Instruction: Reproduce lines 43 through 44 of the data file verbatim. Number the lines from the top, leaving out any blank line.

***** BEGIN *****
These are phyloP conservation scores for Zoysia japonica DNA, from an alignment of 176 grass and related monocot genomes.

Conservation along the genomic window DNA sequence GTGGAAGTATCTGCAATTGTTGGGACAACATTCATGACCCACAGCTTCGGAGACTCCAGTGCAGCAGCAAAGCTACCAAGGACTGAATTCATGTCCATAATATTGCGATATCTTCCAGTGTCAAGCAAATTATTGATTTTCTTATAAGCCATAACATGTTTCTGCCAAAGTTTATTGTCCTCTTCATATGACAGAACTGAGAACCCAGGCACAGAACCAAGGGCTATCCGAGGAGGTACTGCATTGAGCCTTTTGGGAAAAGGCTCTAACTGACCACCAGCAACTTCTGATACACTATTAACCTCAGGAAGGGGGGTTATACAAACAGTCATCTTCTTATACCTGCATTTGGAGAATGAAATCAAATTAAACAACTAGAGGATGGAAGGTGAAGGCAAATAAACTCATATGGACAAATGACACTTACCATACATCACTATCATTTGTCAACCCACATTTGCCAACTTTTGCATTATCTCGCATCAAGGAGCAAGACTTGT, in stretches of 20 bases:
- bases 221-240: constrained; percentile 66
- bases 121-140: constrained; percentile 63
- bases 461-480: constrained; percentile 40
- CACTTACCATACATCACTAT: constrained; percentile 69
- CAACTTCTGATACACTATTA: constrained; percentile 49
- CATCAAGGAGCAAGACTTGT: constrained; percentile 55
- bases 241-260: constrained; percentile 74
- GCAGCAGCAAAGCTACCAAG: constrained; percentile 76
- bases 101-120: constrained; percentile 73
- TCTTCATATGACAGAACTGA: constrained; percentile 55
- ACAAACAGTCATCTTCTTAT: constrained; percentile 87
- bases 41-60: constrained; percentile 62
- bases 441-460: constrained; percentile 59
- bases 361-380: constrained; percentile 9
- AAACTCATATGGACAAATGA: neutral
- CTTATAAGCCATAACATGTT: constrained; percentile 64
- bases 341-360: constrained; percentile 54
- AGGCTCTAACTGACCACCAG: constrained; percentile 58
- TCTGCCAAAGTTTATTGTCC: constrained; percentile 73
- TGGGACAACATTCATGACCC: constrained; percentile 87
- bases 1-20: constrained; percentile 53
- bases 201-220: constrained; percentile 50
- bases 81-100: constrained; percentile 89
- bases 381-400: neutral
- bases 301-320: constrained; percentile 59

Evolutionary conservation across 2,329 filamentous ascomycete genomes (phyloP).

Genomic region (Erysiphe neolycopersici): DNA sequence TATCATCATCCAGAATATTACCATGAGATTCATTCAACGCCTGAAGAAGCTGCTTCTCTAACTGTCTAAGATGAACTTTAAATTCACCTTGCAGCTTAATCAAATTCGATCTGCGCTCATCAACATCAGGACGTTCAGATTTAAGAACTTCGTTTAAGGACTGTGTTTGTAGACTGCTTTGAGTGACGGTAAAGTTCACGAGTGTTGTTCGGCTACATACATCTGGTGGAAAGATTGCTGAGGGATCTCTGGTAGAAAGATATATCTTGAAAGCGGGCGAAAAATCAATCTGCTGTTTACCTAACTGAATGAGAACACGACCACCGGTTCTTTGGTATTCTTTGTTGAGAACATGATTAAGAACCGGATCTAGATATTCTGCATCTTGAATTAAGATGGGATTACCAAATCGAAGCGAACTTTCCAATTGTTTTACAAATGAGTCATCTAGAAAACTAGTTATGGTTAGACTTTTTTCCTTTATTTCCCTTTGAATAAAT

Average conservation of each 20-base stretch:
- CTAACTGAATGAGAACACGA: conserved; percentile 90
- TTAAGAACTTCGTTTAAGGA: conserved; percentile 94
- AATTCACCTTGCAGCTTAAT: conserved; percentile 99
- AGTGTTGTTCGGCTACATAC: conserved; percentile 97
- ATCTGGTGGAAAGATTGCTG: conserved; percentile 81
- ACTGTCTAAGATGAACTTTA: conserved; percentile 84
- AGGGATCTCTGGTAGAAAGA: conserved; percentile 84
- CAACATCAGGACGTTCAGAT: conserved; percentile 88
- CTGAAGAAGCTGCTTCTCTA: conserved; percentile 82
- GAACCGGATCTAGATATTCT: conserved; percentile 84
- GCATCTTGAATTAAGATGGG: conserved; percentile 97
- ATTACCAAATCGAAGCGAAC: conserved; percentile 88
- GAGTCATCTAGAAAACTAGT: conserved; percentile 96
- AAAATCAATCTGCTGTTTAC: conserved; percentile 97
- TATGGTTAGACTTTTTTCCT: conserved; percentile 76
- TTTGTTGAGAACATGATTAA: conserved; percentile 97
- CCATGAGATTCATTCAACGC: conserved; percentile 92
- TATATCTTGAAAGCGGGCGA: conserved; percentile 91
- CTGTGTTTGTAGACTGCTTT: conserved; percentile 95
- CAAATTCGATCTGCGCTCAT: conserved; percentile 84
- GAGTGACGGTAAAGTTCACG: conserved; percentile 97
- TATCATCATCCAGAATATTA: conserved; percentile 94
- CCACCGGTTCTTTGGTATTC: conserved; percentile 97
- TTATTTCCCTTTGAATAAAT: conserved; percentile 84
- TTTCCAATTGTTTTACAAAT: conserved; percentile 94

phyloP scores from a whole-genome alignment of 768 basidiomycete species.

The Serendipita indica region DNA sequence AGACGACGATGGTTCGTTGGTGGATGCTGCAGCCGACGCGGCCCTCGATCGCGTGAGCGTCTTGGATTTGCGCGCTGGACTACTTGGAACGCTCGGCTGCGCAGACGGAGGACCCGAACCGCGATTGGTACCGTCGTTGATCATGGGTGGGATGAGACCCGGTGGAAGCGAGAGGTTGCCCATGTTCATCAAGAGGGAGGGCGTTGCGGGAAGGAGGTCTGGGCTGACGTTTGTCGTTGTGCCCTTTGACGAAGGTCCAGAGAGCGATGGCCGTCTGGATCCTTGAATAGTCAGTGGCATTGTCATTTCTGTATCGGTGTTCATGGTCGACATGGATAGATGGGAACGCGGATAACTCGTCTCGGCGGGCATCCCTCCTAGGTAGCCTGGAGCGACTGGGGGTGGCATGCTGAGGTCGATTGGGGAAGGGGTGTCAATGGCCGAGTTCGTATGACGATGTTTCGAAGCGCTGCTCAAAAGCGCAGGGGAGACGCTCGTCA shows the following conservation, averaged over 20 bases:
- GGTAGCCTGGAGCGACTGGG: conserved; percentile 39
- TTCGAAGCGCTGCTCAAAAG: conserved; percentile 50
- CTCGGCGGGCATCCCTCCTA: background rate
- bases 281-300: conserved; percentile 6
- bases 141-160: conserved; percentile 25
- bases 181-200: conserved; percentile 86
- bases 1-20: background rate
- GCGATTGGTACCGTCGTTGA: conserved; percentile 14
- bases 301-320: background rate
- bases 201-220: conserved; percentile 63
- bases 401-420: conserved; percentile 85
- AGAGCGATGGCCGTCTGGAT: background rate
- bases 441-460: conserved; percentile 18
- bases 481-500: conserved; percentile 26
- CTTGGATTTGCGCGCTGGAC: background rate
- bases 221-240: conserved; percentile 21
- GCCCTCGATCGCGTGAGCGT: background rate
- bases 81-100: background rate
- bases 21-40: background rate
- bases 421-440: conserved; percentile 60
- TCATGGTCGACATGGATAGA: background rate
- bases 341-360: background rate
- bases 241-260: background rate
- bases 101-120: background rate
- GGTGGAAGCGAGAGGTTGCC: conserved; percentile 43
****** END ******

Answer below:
- GAGTCATCTAGAAAACTAGT: conserved; percentile 96
- AAAATCAATCTGCTGTTTAC: conserved; percentile 97